Sponsoring Student Groups

A Guide for NAEYC Affiliates


Early childhood teacher preparation programs at local colleges and universities are an important source of new members and emerging leaders for our organization.  Building on the experiences of Affiliates leaders around the country, NAEYC has developed guidelines and materials to help you establish - and strengthen - connections between your Affiliate and the next generation of early childhood educators.

Your Affiliate may already be working to recruit early childhood education students as members.  If so, you know that an essential step is building relationships with existing student groups or clubs, or encouraging students to create them.  Here are a few important things to remember:

  1. Student groups will not be able to meet the Roles & Functions requirements for Local Affiliate Chapters.  Instead, student groups should be developed and/or encouraged within existing State or Local Affiliates.  Also, keep in mind that most student groups are already organized under rules set by the college or university.
  2. A State Affiliate decides whether it will sponsor student groups directly, or whether the sponsorship should be arranged through Local Affiliates.  (If you are a state with Local Affiliate Chapters, then those Chapters can sponsor student groups or clubs.  If not, the sponsorship should always come from the State Affiliate.)
  3. Assess the range of early childhood teacher preparation programs in your community or state.  Are the students preparing to teach in child care, preschool, or K-3 settings?  Are they full-time students, or working in the field while earning a degree part-time?  The more you know about the programs and students, the more you can help.
  4. When you are ready to start building a connection with the early childhood student group at a local college or university, your first contact should be a professor in the early childhood education department or program.  Encourage the professor to become a Faculty Facilitator and encourage students to establish a relationship between their student group and the Local AEYC (a template for letters to local professors is attached.)
  5. While sponsorship is a great way to encourage more early childhood education students to become members of their Local, State and National AEYC, it's also important to recognize that some students will see membership dues as a burden.  However, all student members should be members at the local, state, regional and national level.  Consider establishing scholarships for student memberships, encouraging leaders of your Affiliate to sponsor individual students, and other creative ways to help them afford membership.
  6. Some students may already be members.  If a school has a two-year degree program, students may already be working in the field and connected to your Local Affiliate.  If the school has a four-year program, students may be Independent members of NAEYC.  Either way, sponsoring student groups is a good way to show students the many ways they benefit from increased involvement as members.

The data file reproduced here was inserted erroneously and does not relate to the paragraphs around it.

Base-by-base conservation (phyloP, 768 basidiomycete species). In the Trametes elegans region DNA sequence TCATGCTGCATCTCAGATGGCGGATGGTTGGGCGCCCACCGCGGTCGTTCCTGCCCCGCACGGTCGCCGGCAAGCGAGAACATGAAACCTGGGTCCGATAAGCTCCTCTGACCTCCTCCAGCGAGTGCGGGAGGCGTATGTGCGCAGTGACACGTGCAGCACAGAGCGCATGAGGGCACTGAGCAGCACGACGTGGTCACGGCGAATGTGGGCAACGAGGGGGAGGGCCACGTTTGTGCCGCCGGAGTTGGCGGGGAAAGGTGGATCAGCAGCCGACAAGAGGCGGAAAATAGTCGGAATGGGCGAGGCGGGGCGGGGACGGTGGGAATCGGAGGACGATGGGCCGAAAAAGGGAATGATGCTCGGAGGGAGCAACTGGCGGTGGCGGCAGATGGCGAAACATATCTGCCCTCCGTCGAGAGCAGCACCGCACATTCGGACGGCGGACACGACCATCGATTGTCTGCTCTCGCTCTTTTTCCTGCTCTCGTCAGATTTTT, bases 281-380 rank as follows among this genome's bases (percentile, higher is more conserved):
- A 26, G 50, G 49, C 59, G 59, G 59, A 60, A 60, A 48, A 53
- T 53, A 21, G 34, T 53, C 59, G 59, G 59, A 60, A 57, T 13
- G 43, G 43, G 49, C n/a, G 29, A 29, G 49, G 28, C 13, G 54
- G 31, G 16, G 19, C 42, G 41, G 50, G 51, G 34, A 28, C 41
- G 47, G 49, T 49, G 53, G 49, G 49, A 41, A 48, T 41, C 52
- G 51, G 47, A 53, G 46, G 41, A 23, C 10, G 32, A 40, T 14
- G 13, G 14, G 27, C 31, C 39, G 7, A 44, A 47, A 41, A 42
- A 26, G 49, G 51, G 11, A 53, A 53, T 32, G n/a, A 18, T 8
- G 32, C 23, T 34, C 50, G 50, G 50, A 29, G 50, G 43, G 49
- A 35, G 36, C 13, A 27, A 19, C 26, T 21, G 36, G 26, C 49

7. You may want to create a committee of your Board to focus on outreach to students, especially if you are sponsoring more than one student group.  Each student group should be in contact with the committee chair or your membership director at least once each month.  Be sure to establish strong two-way communications related to upcoming events or activities.
  8. Don't forget, the new video "NAEYC: For Our Future" is a valuable tool for introducing students to their professional organization.  Each Local or State Affiliate can get one free copy of the video by contacting the NAEYC Office of Affiliate Relations.

Structuring Your Affiliate Sponsorship of Student Groups

There are many different ways to sponsor student groups.  As you plan the structure for your relationship, remember:  This is an ideal time for students to learn about NAEYC resources and to explore opportunities to serve the association and grow professionally.  The connections they build with their Affiliate today will have a significant impact on their involvement with - and leadership of - NAEYC and Affiliates in the future. 

Following are just a few examples of potential roles and activities for Affiliate leaders and students - and the different ways each of you will benefit from the relationship:

Potential roles and activities for Sponsoring Affiliates:

  • Providing workshop leaders and speakers
  • Assisting students with program planning/implementation
  • Involving students in larger advocacy efforts in the community
  • Asking students to volunteer at local conferences and events in exchange for admission
  • Providing materials to recruit other students, including event posters and member leaflets
  • Offering to send Affiliate representatives to meetings of student groups
  • Providing technical assistance and models for student group organization and bylaws
  • Advising students on lesson plans and career plans
  • Offering office resources for mailing, website outreach, newsletter articles, etc.
  • Providing opportunities for emerging leaders to work with existing leaders in the field